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QUOTE=enrico;419271]I think I must be going mad! I have been keeping bees for thirty years. Always in my garden, I have seen hundreds of swarms but never seen a mating flight. I can't believe a mating flight looks like a swarm! Shoot me down in flames but it seems to me that a bit of hectic activity gets called a mating flight.
E[/QUOTE]

:iagree:
 

itma 

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My hive has swarmed twice (today and yesterday) but on each occasion returned to hive. ... thought i had removed all extra queen cells as I have a new queen.
If your "new queen" has only recently emerged from her cell (within the last month), I'd be pretty sure that you have been lucky enough to see not one but two mating flights. (Two more than Enrico has seen in 30 years!)


I'd add to JBM's description that sometimes they may, for a few minutes only, form a cluster on a branch or whatever (like a real swarm) - but it breaks up as the bees realise they don't have a Q with them (just like an aborted swarm with a clipped Q).
And, on returning to the hive there is a LOT of Nasonov fanning, while the majority of the bees slink back inside.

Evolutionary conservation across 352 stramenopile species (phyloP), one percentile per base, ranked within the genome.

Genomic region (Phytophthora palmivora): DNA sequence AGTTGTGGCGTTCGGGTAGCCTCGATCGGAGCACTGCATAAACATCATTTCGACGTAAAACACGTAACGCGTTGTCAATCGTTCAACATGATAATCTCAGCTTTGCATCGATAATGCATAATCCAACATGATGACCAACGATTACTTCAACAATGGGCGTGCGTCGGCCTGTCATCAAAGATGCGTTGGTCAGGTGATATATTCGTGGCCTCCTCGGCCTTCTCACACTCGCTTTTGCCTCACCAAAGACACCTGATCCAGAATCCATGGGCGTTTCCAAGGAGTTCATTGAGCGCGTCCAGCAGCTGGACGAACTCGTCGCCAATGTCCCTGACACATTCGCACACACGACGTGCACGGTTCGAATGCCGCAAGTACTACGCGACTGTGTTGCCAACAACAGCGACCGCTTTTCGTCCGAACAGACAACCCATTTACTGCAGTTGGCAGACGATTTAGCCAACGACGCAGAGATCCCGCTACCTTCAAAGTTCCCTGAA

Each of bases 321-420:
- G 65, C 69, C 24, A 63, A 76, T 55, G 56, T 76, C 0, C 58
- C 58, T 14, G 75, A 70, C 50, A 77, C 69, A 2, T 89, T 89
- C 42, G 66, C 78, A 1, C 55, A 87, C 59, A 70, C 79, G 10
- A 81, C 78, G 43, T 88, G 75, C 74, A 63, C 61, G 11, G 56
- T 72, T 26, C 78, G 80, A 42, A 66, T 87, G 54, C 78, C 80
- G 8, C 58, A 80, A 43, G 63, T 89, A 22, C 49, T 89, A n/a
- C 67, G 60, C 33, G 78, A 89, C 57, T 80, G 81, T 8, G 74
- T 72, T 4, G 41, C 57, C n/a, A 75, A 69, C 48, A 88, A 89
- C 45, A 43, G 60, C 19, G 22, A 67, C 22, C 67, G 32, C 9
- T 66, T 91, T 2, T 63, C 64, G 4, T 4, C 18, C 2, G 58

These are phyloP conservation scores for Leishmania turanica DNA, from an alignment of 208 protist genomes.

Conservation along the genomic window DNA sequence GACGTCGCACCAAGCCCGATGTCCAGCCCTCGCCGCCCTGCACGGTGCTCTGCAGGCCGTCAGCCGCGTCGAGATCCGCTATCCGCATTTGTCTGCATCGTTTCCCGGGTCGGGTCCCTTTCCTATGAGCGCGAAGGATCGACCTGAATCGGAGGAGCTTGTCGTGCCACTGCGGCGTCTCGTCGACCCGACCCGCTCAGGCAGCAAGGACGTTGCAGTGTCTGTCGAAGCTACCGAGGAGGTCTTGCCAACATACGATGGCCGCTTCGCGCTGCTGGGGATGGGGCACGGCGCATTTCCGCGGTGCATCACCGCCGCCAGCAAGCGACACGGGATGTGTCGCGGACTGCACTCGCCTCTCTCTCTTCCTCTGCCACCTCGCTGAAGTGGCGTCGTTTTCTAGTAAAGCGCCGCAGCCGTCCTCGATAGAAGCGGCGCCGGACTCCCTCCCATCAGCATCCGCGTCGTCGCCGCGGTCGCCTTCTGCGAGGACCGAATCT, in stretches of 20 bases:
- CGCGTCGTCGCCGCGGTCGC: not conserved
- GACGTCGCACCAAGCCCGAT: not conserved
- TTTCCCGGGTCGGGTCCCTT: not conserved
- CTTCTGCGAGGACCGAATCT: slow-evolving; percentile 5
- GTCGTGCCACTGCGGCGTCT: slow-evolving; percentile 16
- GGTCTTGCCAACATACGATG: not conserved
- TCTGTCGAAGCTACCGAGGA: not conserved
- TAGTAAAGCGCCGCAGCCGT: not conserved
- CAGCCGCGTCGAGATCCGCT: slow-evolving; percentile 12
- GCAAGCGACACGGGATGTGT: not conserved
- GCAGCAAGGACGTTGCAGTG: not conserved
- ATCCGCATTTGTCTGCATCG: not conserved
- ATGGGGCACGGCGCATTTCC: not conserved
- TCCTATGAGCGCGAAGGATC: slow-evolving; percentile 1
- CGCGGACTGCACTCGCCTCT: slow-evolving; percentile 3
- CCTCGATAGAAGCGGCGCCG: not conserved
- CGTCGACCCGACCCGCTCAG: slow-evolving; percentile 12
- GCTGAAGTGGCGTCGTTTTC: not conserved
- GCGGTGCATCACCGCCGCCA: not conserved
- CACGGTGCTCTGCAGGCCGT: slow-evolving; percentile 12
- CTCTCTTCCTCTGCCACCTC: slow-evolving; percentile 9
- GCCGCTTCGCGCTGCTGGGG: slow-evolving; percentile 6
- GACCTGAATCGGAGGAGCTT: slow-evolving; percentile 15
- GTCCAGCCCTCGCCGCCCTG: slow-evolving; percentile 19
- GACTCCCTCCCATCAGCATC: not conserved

It seems to be a more commonly visible phenomenon with a VQ in a full hive or big nuc. It doesn't seem to happen in micro mating nucs (Apideas).



My own personal opinion is that the bees in the hive don't know whether the VQ is going out on a mating flight or a cast swarm. In a colony that is big enough to cast, how is the individual bee to know what the fuss is about? She just joins in the fun, and piles out of the hive with her sisters. (And because an Apidea simply ain't big enough to cast, the 'swarm' never happens.) In the case of a swarm, the (V)Q settles only a few yards from the original hive to regroup and gather her new colony as a cluster - however, if its a mating flight, she keeps on going (for a few miles), leaving a cloud of bees milling around the apiary looking for a cluster to join … and, not finding a Q&cluster, the bees return to their hive, Nasonov fanning to guide Q back home after her big adventure.